Watch Update 105

Referendum passes

Burundi held a referendum on 17 May to decide on a series of constitutional amendments, including whether or not the presidential term of office should be extended from five to seven years. While the day of the referendum passed peacefully, there were many incidents of intimidation, threats and violence in the days leading up to it. The results of the referendum were announced by the electoral commission on 22 May and they showed that 4.7 million Burundians registered to vote and, of these, 73% voted yes while 19% voted no. The results of the referendum allow the president of Burundi Pierre Nkurunziza to stand for office again and to serve as president until 2034. The opposition said even before the results were announced that they would not accept the result of the referendum saying there were cases of intimidation during the campaigns.[1]

Opposition challenge referendum in court

On Thursday 24 May, the opposition in Burundi filed a petition in the constitutional court to appeal the results of the 17 May referendum. They want the results of the referendum to be annulled on the basis of a series of incidents of intimidation and arrests of voters by the Imbonerakure militia leading up to and on the day of the referendum that prevented some people from freely expressing their will. Before the results were known, the opposition rejected them and on Thursday, while addressing the media, spokesman for the parliamentary group, Pierre-Celestin Ndikumana, said that they had filed a request in court to have the results of the referendum annulled.[2]

Promise to lifting the ban on BBC and VOA

The government of Burundi is considering lifting the six month ban on the media houses BBC and VOA. Weeks before the referendum, the government of Burundi banned the two media houses for six month accusing the BBC of undermining national cohesion and reconciliation and VOA for using websites of some media houses that had been shut down in 2015. On Wednesday 23 May, Mr Karenga Ramadhan, the chairman of the communications regulatory body, said that the officials of both media houses were expected in the country to discuss the terms of lifting the ban.[3]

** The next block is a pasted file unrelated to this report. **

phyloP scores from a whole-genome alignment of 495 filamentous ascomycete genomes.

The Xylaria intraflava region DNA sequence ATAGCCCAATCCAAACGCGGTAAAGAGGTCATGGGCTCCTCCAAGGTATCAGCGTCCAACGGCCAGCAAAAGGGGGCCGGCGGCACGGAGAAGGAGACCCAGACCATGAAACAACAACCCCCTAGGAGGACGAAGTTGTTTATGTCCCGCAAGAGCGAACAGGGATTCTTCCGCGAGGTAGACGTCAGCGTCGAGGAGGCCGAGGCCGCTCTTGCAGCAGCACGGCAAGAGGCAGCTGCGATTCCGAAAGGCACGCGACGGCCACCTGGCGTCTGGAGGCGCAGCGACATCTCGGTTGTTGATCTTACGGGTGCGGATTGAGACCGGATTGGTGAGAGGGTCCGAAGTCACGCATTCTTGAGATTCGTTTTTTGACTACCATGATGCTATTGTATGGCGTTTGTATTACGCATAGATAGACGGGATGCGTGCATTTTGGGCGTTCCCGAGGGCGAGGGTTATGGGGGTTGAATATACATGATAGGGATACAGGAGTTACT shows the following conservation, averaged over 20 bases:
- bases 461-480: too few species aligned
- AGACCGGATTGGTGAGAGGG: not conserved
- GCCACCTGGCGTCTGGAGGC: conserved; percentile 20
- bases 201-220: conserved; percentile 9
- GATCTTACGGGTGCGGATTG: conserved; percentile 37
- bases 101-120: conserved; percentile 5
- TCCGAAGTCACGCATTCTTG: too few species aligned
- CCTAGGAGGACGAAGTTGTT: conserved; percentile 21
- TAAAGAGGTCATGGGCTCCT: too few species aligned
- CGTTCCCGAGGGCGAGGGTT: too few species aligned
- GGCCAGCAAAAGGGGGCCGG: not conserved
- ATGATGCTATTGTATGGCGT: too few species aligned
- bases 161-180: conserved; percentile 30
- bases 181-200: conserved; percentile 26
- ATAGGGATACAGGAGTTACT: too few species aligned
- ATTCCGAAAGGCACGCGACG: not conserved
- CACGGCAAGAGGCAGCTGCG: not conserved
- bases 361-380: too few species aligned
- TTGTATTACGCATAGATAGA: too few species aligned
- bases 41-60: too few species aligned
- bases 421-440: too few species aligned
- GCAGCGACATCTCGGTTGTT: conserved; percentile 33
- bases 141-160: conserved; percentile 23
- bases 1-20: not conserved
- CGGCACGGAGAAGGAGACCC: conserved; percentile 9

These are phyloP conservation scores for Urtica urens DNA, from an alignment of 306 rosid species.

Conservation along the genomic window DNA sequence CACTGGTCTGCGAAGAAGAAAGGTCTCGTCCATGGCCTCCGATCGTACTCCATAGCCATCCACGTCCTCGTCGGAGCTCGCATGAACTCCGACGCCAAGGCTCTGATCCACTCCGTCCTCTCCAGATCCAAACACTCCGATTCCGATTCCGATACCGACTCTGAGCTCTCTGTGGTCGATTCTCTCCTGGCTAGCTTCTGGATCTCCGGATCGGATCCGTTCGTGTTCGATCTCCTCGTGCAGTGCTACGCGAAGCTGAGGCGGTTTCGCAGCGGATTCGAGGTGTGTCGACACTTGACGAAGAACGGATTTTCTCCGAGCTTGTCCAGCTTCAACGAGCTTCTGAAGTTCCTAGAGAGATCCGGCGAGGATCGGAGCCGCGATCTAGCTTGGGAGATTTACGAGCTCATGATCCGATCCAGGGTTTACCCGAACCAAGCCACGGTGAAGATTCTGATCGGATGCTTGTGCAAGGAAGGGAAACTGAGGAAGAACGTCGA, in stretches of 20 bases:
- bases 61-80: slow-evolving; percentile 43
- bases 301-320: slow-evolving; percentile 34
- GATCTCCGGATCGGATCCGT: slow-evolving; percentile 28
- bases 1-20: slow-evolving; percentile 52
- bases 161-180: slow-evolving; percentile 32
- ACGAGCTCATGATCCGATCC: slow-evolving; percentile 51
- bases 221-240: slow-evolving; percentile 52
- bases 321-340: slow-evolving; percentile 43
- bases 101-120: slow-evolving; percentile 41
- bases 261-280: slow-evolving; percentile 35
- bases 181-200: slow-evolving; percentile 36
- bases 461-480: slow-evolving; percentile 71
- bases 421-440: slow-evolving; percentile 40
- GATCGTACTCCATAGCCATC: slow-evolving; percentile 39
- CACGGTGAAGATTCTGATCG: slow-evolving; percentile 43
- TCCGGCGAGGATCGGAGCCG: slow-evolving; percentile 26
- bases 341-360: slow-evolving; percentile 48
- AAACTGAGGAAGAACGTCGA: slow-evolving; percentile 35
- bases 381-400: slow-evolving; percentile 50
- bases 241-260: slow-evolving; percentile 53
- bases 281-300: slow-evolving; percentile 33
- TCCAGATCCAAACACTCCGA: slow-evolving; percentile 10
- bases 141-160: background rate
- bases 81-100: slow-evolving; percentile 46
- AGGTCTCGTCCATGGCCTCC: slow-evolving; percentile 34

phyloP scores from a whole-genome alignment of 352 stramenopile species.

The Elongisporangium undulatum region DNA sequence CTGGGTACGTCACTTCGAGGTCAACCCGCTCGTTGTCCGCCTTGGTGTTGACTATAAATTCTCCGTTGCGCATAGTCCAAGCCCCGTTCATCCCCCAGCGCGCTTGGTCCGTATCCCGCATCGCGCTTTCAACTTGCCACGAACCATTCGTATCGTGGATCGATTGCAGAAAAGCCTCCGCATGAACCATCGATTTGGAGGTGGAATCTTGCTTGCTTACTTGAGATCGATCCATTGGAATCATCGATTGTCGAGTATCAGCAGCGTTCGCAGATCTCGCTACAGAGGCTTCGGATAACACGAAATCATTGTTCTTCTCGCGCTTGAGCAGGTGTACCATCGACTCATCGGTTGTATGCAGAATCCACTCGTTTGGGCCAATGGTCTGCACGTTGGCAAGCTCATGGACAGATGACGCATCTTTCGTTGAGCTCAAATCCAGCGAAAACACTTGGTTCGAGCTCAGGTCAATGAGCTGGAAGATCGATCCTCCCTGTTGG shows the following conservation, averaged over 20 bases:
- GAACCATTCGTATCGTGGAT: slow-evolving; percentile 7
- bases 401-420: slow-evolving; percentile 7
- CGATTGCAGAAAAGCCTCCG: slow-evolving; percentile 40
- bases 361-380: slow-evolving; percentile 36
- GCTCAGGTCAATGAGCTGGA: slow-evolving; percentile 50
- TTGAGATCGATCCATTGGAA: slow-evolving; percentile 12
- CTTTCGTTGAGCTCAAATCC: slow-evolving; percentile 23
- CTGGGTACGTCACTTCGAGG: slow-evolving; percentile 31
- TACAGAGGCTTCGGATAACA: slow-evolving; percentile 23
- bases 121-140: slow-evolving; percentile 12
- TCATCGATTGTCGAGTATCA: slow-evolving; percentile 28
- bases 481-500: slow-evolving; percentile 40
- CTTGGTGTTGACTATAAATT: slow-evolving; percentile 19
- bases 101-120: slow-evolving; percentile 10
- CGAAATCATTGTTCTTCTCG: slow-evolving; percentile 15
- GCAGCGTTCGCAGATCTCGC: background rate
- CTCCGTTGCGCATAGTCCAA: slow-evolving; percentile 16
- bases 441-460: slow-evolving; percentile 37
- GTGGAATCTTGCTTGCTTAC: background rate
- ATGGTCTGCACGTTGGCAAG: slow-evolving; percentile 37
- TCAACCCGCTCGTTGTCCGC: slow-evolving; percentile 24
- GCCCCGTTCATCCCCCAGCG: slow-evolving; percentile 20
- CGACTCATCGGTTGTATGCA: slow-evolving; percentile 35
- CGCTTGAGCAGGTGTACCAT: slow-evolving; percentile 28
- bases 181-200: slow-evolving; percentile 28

UN wants talks in Burundi

The UN Special Envoy to Burundi Michel Kafando told the UN Security Council that Burundi can only solve the current political crisis through dialogue and he urged the opposition and the Burundi government to engage in inclusive dialogue following the May 17 referendum. Mr. Kafando added that if there is no dialogue, there could be deterioration of the already tense political situation in the country. Burundi’s politics has been marred with intimidations, torture and arrests mainly of the opposition members and those that oppose the government.[4]

[1] “Burundi has backed constitutional changes that could see its president rule till 2034,” 22 May 2018, Quartz Africa, available at

[2]“Burundi opposition appeals referendum result,” Mail Online, 24 May 2018, available at

[3] “Burundi to lift six-month ban on BBC and VOA,” 23 May 2018, The East African, available at

[4]“UN envoy urges dialogue with opposition after Burundi vote,” 25 May 2018, Fox News, available at

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